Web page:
Half a century of covering Louisville sports for Ed Peak

Our man Ed Peak (left), a veteran sportswriter, teams up with Gary Graves of the Associated Press to cover the Kentucky Derby on the first Saturday in May, as well as many University of Louisville games.

Editor’s Note: More on Ed Peak from the man who knows him best, Ed Peak. I first met Ed while we were young sportswriters at the Courier-Journal; he was part of the Friday night high school sports crew, I was on the copy desk. He reminisces about some of the high and low points along the way of a 50-year-plus career of covering local sports.

By Ed Peak

I have been involved in reporting sports since my freshman year of high school. That’s 50 years. I take pride in reporting the facts. I try not to slant the news right or left.

Taking solace that in all my years I have never once jumped out of my seat in a press box to show my emotions for a team I was covering with a loud yahoo. I have never withheld information about a team or individual. Good or bad. I learned old school.

I was covering a Kentucky Colonels basketball game for my college newspaper, The Quadrangle, of Jefferson Community College. The late Earl Cox, then Sports Editor of The Courier-Journal sat next to me. He said to me.”Ed, how would you like to work at the C-J taking high school games on weekends over the telephone. We pay well.”

I jumped at the chance. The C-J was one of the top newspapers in the country at the time. I got to work with one of the greatest Prep Sportswriters in Bob White. I got to work with Dave Kindred, Dick Fenlon, Billy Reed. Mike Sullivan, Tev Lauderman, Jim Bolus, Russ Brown, Ron Coons, Johnny Carrico, Rick Bozich and Eric Crawford just to name a few. I learned from some of the best.

About the same time, 1972, Wayne Perkey, asked if I would do a high school “Game of the Week” for his morning radio show on WHAS 840. I was also asked to help with the Saturday, “Telescore84” scoreboard show that preceded University of Kentucky football games. It was all sports scores and information. I was very fortunate to have these gigs. I learned a lot and appreciate all the help along the way. I learned to be “Fair and Balanced”.

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Former UofL beat writer Dick Fenlon returns

Among the tailgaters at the University of Louisville-North Carolina football game was Dick Fenlon (center), retired Courier-Journal & Times sportswriter, with his sons James and John in Section C of the Green Lot. He was the beat writer for UofL athletics from 1965 to 1968, and was a columnist from 1972 to 1981. Before coming to Louisville, he wrote for the Columbus, Ohio, Dispatch. Fenlon has successfully resisted any urges to become a blogger and currently resides in Columbus.

Dick Fenlon’s Green Lot connections

Younger fans in the University of Louisville fan base won’t remember Dick Fenlon, a sportswriter for The Louisville Times and The Courier-Journal. He was the U of L beat writer from 1965 to 1968 when he joined the Bingham empire and would become the Times’ columnist from 1972 to 1981.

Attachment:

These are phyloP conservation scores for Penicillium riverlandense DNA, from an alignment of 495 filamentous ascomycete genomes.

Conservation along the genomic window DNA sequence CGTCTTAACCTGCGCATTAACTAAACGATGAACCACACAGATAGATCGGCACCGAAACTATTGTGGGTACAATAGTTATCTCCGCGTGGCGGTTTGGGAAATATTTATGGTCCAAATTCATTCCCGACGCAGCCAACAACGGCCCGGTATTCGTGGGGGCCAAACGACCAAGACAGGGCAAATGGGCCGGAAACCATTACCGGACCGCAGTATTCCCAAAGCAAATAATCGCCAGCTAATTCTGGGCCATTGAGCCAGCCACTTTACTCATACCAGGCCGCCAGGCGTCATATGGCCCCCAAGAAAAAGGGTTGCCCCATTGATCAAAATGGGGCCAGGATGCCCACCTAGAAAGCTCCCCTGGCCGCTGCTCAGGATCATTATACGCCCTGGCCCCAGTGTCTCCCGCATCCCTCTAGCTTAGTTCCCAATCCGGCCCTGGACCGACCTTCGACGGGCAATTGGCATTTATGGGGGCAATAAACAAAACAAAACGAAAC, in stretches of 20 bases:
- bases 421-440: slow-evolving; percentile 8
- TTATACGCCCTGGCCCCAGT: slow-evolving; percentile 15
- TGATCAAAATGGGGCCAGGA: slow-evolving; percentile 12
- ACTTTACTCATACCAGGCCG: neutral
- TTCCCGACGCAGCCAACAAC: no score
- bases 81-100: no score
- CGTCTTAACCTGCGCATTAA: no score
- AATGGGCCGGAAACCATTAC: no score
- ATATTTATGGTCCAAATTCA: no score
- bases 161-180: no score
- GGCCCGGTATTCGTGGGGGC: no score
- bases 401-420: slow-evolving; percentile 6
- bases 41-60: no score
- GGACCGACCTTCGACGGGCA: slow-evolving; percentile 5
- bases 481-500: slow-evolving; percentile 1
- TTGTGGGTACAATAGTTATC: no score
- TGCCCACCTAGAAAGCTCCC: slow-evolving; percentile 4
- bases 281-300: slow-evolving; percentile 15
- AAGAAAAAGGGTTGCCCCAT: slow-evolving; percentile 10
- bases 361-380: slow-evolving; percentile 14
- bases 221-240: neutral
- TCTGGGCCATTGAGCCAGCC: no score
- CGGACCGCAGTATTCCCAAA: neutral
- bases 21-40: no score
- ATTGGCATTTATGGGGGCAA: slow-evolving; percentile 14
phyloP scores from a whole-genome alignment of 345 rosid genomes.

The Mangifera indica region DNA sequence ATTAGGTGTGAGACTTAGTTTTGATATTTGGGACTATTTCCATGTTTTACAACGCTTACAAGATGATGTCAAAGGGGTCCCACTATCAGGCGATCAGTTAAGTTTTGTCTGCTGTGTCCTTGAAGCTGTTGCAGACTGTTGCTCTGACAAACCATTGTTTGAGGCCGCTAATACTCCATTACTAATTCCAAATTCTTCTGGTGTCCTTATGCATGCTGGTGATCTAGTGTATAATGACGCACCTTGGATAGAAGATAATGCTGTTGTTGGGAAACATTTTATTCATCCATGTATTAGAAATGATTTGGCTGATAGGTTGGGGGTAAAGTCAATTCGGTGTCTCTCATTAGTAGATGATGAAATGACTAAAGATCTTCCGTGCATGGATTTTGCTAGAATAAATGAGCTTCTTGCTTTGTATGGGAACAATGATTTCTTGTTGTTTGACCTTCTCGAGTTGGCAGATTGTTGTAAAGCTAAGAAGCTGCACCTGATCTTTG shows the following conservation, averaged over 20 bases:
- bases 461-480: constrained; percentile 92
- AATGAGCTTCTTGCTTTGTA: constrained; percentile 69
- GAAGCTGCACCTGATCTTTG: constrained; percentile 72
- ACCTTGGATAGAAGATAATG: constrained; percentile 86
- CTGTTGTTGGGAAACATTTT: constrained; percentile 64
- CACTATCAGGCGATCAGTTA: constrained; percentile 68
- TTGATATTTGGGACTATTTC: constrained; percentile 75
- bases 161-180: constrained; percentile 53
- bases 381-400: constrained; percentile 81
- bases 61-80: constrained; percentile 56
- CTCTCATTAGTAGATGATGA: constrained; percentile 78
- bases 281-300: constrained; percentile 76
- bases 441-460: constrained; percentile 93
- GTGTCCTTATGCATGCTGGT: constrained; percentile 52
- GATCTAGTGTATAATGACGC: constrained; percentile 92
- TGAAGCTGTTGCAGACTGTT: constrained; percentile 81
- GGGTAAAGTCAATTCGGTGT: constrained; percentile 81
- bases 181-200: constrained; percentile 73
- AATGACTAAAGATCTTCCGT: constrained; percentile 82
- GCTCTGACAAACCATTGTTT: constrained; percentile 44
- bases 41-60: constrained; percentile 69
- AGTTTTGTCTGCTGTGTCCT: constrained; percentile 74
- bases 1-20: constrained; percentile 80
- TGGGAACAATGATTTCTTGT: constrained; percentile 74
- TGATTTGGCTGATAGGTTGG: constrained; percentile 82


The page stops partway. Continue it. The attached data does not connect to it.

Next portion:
Their loss. Dick was as good as they come, funny and positive with fascinating perspectives.

Dick Fenlon

Barbara and I were tailgating last Saturday in our assigned spot in the Green Lot before the Louisville-Marshall football game when one of the guys in parking spot next to us says, “Are you Charlie Springer, the one does Card Game?”

“Uh, yeah,” I reply, amazed that someone had recognized me.

“You may know our dad, Dick Fenlon.” Well, of course, I did, and we would spend the next half hour discussing what Dick has been up to and recalling the days of working alongside him at the CJ in the Seventies. Some of the best were his stories about Adolph Rupp and Denny Crum, usually shared over beers at a bar across the street after the last edition had gone to press. He had a way of mimicking the coaches that left us in stitches.

Unlike many of today’s edgy sports columnists, Dick had a mild, even temperament, a writer who entertained with his vast knowledge of sports and unique relationships with the people he covered. Just a very likeable person, the kind of person who made work a fun experience. He departed Louisville to be a columnist at The Columbus Dispatch in 1981 and retired in 1997. Great to get an e-mail from him this morning:

Hi, Charlie:  A coincidence that my two younger sons – who I think got hooked on U of L football back in the day of 75-cent Convenient Food Mart ducats – should end up parking next to you. Ironically, they both graduated from Ohio State University. My older daughter and son both graduated from U of L. John and James, the two you met, have had season tickets for many years and actually I have one too, paid for by them, and have been down for many games since I retired in ‘97, though not so many recently, as hauling my 81-year-old butt up the stairs is getting to be a little bit of a hassle. It’s a long haul down (to Louisville) and back from here but I enjoy their company (if not often the games in the post-Petrino era; they, alas, qualify as apparently eternal optimists, god bless them).
I have many great memories from my 19 years in Louisville. Was back for the last reunion of the Louisville Times a couple of years ago. I’ve got a million stories from then, some pretty unbelievable when I think about them now. It’s been a good run and despite the occasional bumps and bruises I wouldn’t trade my 40 years working for different newspapers for anything else I can think of now. Sad to see what the CJ has turned into now. I worked at the best of times.
Dick wrote a column on his memories of Freedom Hall in a special section of the Courier-Journal before the final game there last year.
John and James Fenlon